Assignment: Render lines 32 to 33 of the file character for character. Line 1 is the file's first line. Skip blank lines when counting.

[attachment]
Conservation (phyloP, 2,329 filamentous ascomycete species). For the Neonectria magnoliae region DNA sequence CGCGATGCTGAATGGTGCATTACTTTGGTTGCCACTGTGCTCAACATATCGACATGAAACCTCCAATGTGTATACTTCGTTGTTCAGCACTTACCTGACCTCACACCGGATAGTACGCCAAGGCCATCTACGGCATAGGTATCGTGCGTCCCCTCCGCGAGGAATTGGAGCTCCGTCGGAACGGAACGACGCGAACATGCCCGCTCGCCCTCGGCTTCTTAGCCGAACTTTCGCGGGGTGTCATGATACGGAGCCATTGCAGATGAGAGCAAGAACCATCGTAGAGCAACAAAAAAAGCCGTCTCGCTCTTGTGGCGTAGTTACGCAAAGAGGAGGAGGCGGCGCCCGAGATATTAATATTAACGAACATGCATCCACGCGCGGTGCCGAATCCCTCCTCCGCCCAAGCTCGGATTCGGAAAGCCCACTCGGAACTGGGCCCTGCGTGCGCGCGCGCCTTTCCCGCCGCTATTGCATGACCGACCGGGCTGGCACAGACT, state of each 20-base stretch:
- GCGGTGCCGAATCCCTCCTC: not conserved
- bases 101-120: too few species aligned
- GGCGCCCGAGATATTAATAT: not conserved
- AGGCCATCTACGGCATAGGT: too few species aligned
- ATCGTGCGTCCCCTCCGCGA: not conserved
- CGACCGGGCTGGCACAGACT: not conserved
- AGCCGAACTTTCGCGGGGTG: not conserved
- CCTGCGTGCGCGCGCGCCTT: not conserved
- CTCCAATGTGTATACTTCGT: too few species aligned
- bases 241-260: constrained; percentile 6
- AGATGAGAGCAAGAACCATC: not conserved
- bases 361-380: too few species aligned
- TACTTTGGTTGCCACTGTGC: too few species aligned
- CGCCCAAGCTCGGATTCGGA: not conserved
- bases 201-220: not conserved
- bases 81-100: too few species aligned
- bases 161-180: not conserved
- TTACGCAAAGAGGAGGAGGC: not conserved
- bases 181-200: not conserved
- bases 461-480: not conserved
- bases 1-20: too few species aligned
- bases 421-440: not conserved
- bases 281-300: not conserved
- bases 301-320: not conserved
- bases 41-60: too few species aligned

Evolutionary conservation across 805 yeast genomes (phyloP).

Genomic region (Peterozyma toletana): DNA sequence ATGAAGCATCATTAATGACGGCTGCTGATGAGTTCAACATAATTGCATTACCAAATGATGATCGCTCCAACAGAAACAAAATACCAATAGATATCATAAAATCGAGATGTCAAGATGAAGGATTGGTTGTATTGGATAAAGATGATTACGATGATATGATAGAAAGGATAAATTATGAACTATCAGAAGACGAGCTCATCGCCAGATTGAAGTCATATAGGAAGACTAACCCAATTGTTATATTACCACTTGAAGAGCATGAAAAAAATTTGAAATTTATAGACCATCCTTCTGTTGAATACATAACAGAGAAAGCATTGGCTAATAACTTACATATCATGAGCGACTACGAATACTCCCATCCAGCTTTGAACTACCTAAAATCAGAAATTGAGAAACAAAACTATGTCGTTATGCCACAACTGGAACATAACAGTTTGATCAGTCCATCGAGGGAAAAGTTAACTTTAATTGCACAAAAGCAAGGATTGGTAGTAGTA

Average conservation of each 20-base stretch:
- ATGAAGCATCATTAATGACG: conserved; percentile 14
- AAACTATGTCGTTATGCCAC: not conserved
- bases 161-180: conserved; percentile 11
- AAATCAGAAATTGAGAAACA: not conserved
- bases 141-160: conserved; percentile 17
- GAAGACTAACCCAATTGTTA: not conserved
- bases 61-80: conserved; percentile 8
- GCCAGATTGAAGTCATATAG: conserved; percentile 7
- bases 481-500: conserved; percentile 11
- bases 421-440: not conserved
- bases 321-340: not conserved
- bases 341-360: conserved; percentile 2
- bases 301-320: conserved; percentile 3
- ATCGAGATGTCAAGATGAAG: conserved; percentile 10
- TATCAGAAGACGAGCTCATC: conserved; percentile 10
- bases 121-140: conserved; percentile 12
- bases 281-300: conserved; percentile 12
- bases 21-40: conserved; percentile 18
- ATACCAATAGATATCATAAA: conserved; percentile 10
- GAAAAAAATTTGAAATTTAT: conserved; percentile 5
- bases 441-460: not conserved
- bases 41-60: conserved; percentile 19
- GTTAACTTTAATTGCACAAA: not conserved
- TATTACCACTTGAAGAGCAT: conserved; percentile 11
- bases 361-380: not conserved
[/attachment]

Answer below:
- bases 161-180: conserved; percentile 11
- AAATCAGAAATTGAGAAACA: not conserved